If you have ever wondered what makes Fine Art style different and special you may want to take a look at the essential ingredients, and prepare yourself before the photo session.
I am so happy to know that you want to make some effort in order to achieve the best possible results and I promise that with a bit of preparation from your end we can create something amazing. A Fine Art portrait of your child, totally unique and beautiful. Most of the job is obviously on my side as I am the person who sets up lights, take photographs and add a bit of artistic edit at the end. But you as a mum can contribute to the final result as well. Please take a look how:
1. OUTFITS ARE CRUCIAL
When it comes to a Fine Art style you need to think about clothes as a crucial part of the final effect. They are very important.
I usually explain to mums, they need to think: vintage, old school, “whatever your grandma could wear when she was a child”. Fine Art loves laces and frills, transparency and textures. You should start hunting for clothes in your own wardrobe as most of the time you will find that your own clothes are perfect for your child’s session, even if they are obviously oversized. If you can’t find anything suitable, visit a charity shop. I promise that you will find a few gems and your total spend won’t exceed £20 (!).
I always bring my own clothes, fabrics and scarves so we can get creative on the day, but usually, my clients bring a whole suitcase of clothes and before the session, we can have a quick look through. You can also message me in advance, sending me pictures of what you have, if you are not sure if your outfits are suitable for Fine Art Photography. If you are going to be photographed together with your child (which I always encourage mums to) try to look similar to your children, or at least keep the same colour scheme (learn from number 2. below)
2. COLOUR THEME
There are colours which will always look great in Fine Art Images and they are any sort of organic shades: from nude tones, beige, cappuccino, ivory, through to pink and lavender up to darker purples and browns. (Now, hands up if your husband would recognize what “ivory” is). We can always experiment though as long as the colour isn’t neon or bright.
It’s worth thinking in advance about what you would like to do with your pictures afterwards. Fine art is meant to be printed off and framed. Remember I am about to take photographs which are going to be nearly like paintings. Before we start our session, you can have your influence on the colour theme.
Please think about the colour of your walls, your general interior colour scheme, perhaps your children’s rooms and what is the dominant colour over there. Sometimes my pictures are lighter, and when I edit them I go into peachy-pinky shades (as you can imagine little girls love that), sometimes I turn them more into silvery-white tones. We may go into darker colours though and your pictures are going to be more like plum and chocolate shades. If you love any specific colour and you believe your child would look great surrounded by greens or blues – please let me know and I will see what I can do.
With the colour scheme in mind, it should be easier for you to pick the right set of clothes and accessories.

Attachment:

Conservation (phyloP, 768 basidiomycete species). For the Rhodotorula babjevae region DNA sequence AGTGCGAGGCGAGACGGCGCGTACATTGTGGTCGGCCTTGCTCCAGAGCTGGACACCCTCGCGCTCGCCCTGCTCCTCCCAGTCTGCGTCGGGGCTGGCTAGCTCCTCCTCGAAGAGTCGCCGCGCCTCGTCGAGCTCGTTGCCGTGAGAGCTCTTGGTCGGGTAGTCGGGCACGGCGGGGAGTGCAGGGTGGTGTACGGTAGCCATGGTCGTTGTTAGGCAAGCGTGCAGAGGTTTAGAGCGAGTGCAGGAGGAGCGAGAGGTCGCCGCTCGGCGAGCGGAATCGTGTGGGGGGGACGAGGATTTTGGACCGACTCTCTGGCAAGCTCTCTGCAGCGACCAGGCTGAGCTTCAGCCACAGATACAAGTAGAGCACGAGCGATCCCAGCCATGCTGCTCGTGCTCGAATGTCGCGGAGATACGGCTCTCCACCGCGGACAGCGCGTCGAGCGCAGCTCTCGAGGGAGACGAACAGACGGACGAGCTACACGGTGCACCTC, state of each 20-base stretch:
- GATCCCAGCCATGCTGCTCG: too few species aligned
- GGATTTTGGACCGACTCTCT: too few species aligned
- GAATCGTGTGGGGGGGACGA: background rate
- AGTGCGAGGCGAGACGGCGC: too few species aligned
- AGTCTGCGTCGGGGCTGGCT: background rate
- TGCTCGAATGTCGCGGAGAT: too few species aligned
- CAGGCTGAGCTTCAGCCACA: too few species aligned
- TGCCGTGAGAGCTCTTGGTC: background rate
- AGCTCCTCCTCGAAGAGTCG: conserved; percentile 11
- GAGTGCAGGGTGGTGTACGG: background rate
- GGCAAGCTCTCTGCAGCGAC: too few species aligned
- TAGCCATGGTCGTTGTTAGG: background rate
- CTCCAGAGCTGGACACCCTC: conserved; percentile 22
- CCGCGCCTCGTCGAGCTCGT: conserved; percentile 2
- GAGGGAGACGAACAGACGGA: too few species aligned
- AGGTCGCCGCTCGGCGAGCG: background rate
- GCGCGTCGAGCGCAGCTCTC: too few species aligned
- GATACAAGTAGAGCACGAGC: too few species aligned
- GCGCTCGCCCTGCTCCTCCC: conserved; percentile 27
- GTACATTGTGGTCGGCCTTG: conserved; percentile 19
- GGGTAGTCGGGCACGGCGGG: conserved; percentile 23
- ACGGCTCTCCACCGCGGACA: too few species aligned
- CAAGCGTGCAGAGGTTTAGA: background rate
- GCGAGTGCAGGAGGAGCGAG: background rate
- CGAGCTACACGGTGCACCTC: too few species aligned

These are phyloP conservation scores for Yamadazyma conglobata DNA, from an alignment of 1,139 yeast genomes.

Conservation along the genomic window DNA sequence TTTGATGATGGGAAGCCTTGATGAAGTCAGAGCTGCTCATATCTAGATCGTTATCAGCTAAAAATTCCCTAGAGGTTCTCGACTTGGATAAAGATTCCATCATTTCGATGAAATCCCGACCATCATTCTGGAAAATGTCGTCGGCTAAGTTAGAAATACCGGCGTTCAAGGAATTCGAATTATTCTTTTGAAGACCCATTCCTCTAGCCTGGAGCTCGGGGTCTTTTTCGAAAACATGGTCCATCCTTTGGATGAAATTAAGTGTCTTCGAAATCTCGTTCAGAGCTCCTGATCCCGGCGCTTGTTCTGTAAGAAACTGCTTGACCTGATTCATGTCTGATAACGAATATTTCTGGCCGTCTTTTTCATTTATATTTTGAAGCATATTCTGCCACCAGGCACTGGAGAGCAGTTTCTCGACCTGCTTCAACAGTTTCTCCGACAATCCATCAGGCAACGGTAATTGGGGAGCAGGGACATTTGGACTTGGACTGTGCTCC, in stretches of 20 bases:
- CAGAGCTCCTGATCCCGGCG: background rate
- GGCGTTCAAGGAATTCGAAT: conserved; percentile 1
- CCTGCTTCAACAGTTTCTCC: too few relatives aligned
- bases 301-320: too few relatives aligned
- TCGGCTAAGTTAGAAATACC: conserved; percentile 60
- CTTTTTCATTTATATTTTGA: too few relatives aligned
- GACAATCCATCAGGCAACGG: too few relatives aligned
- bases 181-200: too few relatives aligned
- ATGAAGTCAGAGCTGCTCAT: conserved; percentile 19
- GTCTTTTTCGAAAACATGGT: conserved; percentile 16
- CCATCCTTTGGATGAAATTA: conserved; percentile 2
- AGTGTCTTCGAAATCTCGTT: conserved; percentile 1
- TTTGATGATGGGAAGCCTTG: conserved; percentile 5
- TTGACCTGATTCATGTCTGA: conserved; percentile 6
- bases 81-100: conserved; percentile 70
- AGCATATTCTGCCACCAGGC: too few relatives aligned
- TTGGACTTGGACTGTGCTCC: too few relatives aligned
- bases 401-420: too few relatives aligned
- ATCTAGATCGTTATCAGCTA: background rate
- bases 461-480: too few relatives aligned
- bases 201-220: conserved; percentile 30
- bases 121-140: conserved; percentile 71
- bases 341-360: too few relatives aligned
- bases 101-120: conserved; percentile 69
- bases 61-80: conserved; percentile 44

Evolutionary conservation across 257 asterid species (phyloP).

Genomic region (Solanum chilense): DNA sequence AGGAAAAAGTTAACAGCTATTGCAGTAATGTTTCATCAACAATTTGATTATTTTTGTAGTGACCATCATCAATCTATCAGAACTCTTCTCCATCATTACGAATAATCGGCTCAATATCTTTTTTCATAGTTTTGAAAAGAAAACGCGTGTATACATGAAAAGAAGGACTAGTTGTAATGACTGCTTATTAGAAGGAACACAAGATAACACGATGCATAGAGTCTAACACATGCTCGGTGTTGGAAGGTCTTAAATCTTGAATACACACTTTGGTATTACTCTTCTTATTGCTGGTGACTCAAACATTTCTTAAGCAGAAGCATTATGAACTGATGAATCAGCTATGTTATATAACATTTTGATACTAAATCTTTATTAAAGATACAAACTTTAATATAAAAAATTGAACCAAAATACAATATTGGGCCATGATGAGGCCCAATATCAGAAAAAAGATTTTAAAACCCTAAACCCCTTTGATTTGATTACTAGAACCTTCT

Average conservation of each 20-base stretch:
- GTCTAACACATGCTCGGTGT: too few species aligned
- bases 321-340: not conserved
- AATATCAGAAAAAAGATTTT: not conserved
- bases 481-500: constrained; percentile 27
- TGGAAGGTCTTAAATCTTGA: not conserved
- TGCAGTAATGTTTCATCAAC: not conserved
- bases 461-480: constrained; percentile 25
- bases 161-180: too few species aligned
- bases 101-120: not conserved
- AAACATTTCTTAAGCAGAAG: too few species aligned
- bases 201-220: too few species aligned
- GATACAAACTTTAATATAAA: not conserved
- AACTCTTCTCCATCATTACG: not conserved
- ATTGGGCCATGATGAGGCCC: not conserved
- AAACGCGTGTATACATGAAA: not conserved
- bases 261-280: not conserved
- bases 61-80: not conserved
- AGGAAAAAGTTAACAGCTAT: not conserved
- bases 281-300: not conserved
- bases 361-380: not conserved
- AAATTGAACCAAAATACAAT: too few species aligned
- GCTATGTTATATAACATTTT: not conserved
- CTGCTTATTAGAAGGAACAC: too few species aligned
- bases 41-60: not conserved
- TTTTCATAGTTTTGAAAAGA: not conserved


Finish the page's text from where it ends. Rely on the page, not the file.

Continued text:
3. HAIR IS THE LIGHT CATCHER
I love children’s hair! Tiny little curls, pony tails and plaits. They always play a huge role in the whole session’s styling and editing. I put a lot of attention to them because they simply catch the light. This is why curls and waves are probably the most photogenic types of hair! But don’t worry if your child does have completely straight or totally misbehaving hair. If they are shiny (and kid’s hair usually are) they will catch some light anyway. If you are talented enough to do some fancy plaits then yes! Go for it! I love working with plaits because they give us quite a few options for the whole photo shoot. We may start with the hair done and then gradually untangle to create different looks.
I always advise mums to bring their own comb, bun doughnut and lots of hair grips. Your child will be welcome to browse my selection of hairbands and artificial flowers (the moment I open the box with them is usually the “wow!” moment). We will try to change the hair about two times during our one-hour long session, but if your child is not keen on any hairdressing efforts, we may leave it natural, just the way they are.
4. ACCESSORIES TO FINISH THE FINE ART LOOK
Sometimes one little thing can change the whole meaning of the picture and this could be something to put on your child’s head, a scarf, flower, necklace or an object such as a book or a toy. Of course, we need to remember about the “vintage” rule here. So if it’s a book, it needs to be an old one, the same with the toy. Barbie doll won’t make the image amazing, but a very very old teddy can add a lot of warmth to the picture.
When I have a pre-shoot consultation with my client I usually ask if there is a specific item they would like to include in the photo shoot. If for example you have your grandma’s jewellery and you feel special about it why not bring it with you to preserve this unique item and tell the story through the picture.
5. POSES AND FACES
I will guide your child through the poses during our session, however, sometimes I may need your help with that. Some children (especially the younger ones) are a bit impatient and before I take a step back after moulding their little hands around their face they may come back to the natural state again.
In general, I will try to involve their hands in posing, so they may be asked to touch the chin or stick their hands together. Smiles are not necessary, or at least not all the time (read here!). Fine Art photography is quite distinguished. Your child may appear a bit more “mature” than usual, but this is one of the elements which makes this style different and unique.